The terms employee welfare benefit plan . . . mean any plan, fund, or program which was heretofore or is hereafter established or maintained by . . . an employee organization . . . to the extent that such plan, fund, or program was established or is maintained for the purpose of providing for its participants or their beneficiaries, through the purchase of insurance or otherwise, (A) medical, surgical, or hospital care or benefits, or benefits . . . .
As an employee welfare benefit plan, the Fund is subject to ERISA, 29 U.S.C.A. § 1003(a) (West 1999).
It has long been the position of this Department that stop-loss insurance policies issued to self-funded employee welfare benefit plans providing health benefits are deemed to be health insurance, not reinsurance. This characterization of stop-loss insurance was formally conveyed to the insurance industry by Circular Letter No. 7 of 1982, issued on April 13, 1982, and codified in New York Insurance Law § 4237-a (McKinney 2000).
In 1993, the New York Legislature enacted, 1993 N.Y. Laws 695, New York Insurance Law § 3234 (McKinney 2000) to prohibit an insurer from issuing a stop-loss policy to a self-funded group which discriminates because of specific disease or condition. Since the Fund itself is not intending to discriminate, the prohibitions of New York Insurance Law § 3234 would not be applicable.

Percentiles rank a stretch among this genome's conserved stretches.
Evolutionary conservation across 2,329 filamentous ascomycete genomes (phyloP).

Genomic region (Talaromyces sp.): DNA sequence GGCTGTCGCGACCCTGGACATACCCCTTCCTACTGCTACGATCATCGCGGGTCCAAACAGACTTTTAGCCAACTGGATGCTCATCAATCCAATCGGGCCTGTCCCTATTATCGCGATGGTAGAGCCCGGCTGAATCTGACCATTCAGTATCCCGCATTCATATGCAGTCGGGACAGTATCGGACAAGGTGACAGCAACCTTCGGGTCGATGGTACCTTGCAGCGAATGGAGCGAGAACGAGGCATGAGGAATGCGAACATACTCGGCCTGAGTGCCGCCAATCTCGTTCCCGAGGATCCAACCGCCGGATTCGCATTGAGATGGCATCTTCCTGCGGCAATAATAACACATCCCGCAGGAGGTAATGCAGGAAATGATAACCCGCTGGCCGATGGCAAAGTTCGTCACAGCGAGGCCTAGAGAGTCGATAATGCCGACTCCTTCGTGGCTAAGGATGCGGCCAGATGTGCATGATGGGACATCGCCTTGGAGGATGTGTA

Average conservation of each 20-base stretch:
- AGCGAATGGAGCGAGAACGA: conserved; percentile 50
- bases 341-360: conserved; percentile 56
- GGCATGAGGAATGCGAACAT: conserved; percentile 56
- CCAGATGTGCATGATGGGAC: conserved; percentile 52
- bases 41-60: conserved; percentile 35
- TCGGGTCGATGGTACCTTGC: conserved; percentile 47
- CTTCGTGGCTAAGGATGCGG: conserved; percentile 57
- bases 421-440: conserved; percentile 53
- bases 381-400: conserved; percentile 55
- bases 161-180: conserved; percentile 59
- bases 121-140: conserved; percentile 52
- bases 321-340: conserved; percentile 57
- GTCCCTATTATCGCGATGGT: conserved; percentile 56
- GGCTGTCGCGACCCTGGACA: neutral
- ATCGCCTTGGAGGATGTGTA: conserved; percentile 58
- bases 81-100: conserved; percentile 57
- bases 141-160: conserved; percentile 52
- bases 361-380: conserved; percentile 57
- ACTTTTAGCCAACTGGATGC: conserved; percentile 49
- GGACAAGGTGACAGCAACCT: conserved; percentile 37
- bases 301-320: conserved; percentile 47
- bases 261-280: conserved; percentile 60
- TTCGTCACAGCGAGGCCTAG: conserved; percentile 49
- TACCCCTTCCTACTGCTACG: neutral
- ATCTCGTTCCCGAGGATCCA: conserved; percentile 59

HIPAA, however, imposed restrictions on employee welfare benefits plan and health insurers in this area, which has been codified, inter alia, in ERISA:
In general. . . . a group health plan, and a health insurance issuer offering group health insurance coverage in connection with a group health plan, may not establish rules for eligibility (including continued eligibility) of any individual to enroll under the terms of the plan based on any of the following health status-related factors in relation to the individual or a dependent of the individual: (A) Health status. (B) Medical condition (including both physical and mental illnesses). (C) Claims experience. (D) Receipt of health care. (E) Medical history. (F) Genetic information. (G) Evidence of insurability (including conditions arising out of acts of domestic violence). (H) Disability.
29 U.S.C.A. § 1182(a)(1) (West 1999)
A "health insurance issuer" is defined, 29 U.S.C.A. § 1191b(b)(2) (West 1999):
The term health insurance issuer means an insurance company, insurance service, or insurance organization (including a health maintenance organization, as defined in paragraph (3)) which is licensed to engage in the business of insurance in a State and which is subject to State law which regulates insurance. Such term does not include a group health plan.
It is the belief of this Department that an insurer that issued a stop-loss insurance policy with an attachment point such as described, would be violative of the above HIPAA prohibition. The Inquirer may wish to contact the Pension and Welfare Benefit Administration of the United States Department of Labor, which enforces ERISA, for further information.
For further information you may contact Principal Attorney Alan Rachlin at the New York City Office.